An example of a nonlinear system is pollution entering a lake. Imagine the same amount of whatever this polluting substance might be entering each day. This is a linear amount. One litre each day, so after 2 days there has been 2 litres added, 7 days 7 litres, and so on. The effect on the lake, to begin with, will also be linear. n litres will mean, let’s say, this sort of impact on the ecosystem, n x 2 litres will double the impact. However, at some point (and the trouble with nonlinear systems is we don’t really know where this threshold actually is, which is the real issue with global warming), adding that same amount for one more day sees the ecosystem collapse. The whole system flips and, for example, might have moved from being aerobic to anaerobic, so nearly everything dies.

Another example of a nonlinear system is common in medicine. A drug we might take does very little if the dose is too small, and a lot if the dose is right. If this were simply linear then taking more of the drug would improve its efficacy. Yet with many, if not all, drugs, there is a threshold where they no longer benefit but in fact cause harm, in some cases, catastrophic harm.

This is what nonlinear is.

In relation to interactive media (for example a Korsakow film) that understand these affordances this thicker notion of nonlinearity is, I suspect, an interesting and provocative way to theorise what happens with readers. I click, click, click, wondering what is happening and why, and then, ah, I begin to understand. That ‘ah’ is the phase transition, a threshold, where I move from random clicking to the discovery of what I take to be a significant pattern. This emergence of a pattern, performed by the reader, is a different question or problem to that asked by the general structure of interactive work. For this general structure is not usually nonlinear in this sense, and I don’t see that very much is achieved when we use complex terms poorly in our own field.

Cutting Floor Two

The notion of the affect image as slow interval, as the indeterminate that falls between noticing and action, offers a radical critique of interactive documentary poetics, and a compelling alternative methodology. It lets us see that interactive documentary may be less about ‘access’ (social engagement and reach, sociocultural critique), or even novel technocultural forms (it is about all of these things, but this has always been documentary’s charter) but about interrupting, suspending, and slowing the ideas, events, and problems they address. This is largely not the case in contemporary interactive documentary where much of the work being discussed and identified as interactive documentary is caught in a first wave of a digital delirium where the ability to combine, link, and then present media in multilinear and nonsequential ways becomes a parade and celebration of technical spectacle. (It is a reprise of Gunning’s ‘cinema of attractions’ applied to new media.)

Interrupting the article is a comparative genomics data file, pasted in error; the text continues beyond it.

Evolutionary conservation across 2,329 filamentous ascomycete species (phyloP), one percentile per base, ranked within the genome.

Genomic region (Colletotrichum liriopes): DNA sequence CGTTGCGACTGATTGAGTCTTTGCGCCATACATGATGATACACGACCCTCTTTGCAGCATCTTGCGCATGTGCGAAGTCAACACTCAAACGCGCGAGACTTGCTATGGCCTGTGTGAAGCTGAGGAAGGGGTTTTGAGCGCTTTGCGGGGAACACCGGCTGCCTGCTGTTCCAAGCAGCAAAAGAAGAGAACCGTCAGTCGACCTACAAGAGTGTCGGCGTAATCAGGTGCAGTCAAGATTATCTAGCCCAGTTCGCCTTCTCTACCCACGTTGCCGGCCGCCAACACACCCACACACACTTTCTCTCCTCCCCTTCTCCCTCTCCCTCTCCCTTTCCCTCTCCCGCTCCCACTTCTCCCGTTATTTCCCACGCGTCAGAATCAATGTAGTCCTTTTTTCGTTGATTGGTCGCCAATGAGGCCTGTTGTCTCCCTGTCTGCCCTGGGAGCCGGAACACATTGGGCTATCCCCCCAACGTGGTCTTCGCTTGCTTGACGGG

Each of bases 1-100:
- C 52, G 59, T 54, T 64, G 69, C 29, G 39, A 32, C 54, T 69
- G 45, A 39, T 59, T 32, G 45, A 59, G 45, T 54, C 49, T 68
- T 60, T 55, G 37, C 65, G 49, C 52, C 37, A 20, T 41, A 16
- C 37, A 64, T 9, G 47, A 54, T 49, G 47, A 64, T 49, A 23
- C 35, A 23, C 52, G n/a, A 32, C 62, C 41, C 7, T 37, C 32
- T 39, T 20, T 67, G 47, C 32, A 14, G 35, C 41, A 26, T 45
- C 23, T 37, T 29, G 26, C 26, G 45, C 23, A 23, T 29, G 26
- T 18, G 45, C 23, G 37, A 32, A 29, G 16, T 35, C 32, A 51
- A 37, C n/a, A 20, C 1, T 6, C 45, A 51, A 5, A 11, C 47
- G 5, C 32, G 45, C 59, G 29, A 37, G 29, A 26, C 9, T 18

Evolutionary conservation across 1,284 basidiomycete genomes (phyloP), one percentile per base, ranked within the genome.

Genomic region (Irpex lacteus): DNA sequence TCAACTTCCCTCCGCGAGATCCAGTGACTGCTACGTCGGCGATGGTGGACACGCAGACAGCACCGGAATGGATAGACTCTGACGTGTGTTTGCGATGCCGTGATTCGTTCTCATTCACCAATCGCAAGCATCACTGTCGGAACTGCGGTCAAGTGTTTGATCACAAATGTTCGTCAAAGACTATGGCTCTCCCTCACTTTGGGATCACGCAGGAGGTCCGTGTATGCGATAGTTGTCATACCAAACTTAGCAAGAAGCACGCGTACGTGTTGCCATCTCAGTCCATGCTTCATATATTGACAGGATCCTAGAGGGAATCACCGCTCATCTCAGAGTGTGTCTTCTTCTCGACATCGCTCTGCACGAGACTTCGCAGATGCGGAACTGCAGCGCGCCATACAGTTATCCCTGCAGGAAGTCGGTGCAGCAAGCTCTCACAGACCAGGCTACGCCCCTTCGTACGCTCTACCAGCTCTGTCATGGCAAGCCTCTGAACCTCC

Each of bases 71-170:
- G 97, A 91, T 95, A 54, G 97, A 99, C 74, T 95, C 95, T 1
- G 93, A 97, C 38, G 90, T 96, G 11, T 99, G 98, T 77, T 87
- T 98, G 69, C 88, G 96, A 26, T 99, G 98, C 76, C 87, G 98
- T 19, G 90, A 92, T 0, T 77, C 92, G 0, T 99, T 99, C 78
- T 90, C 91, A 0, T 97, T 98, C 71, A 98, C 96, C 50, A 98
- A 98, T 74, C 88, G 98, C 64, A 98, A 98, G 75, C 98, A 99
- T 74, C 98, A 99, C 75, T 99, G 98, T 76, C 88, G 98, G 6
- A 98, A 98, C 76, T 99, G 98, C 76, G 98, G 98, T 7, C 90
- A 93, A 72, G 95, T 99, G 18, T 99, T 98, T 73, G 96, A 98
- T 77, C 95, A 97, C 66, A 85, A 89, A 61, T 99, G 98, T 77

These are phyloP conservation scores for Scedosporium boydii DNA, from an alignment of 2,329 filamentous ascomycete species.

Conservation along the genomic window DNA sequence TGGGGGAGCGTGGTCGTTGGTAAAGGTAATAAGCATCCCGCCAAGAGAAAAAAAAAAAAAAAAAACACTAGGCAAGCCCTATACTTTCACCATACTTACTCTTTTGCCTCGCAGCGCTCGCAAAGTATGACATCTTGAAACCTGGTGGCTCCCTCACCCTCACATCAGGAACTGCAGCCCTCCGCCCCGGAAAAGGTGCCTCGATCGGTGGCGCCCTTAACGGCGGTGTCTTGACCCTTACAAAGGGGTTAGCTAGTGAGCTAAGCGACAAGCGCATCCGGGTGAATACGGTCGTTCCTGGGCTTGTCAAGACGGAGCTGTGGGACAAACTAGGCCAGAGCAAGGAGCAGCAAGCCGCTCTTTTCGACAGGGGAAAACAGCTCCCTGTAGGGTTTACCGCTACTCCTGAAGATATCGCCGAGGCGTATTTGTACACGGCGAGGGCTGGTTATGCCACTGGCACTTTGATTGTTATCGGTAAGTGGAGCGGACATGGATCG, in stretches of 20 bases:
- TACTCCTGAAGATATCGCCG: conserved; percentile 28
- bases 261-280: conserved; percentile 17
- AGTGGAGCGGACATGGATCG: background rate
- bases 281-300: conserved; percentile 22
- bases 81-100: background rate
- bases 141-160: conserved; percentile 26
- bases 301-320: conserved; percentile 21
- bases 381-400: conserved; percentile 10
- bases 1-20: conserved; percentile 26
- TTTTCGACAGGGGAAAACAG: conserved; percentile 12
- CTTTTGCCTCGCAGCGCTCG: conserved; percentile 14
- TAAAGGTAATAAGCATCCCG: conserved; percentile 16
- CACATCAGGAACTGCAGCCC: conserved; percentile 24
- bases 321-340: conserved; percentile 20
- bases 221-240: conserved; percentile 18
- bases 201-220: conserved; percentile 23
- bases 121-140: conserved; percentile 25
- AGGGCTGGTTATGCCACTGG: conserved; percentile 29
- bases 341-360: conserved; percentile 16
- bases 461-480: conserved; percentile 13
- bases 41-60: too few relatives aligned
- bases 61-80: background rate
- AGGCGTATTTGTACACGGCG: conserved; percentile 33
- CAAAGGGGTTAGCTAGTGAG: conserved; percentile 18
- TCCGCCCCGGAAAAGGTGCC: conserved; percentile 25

In the current context of work that is available and being discussed theoretically, interactivity is diluted and under theorised to the extent where recent academic work can provide a definition of interactive documentary that, at base, says little more than that interactive documentary is documentary that is interactive – leaving the key term mute.

The celebration of technical spectacle is perhaps more complicated, as the rapid rise of new protocols including HTML5 and CSS3 combined with the development of JavaScript libraries such as popcorn.js and video.js, and Application Programming Interfaces (APIs) to existing and new platforms, sees a slew of experimental work being undertaken. The best of this work offers, provokes, and asks questions of form, narrative, style and documentary, yet many seem to confuse technical adroitness and a digital spectacle that bewitches and beguiles — I suspect because many critical theorists have little experience of code and digital building.

In a nutshell much interactive work confuses a literal and direct action with interactivity, or becomes explicitly or implicitly concerned with the technical language of coding as special effect (for instance witness the excitement and rapid adoption of the curtain.js library as a sort of cinematic web special effect for long form web nonfiction).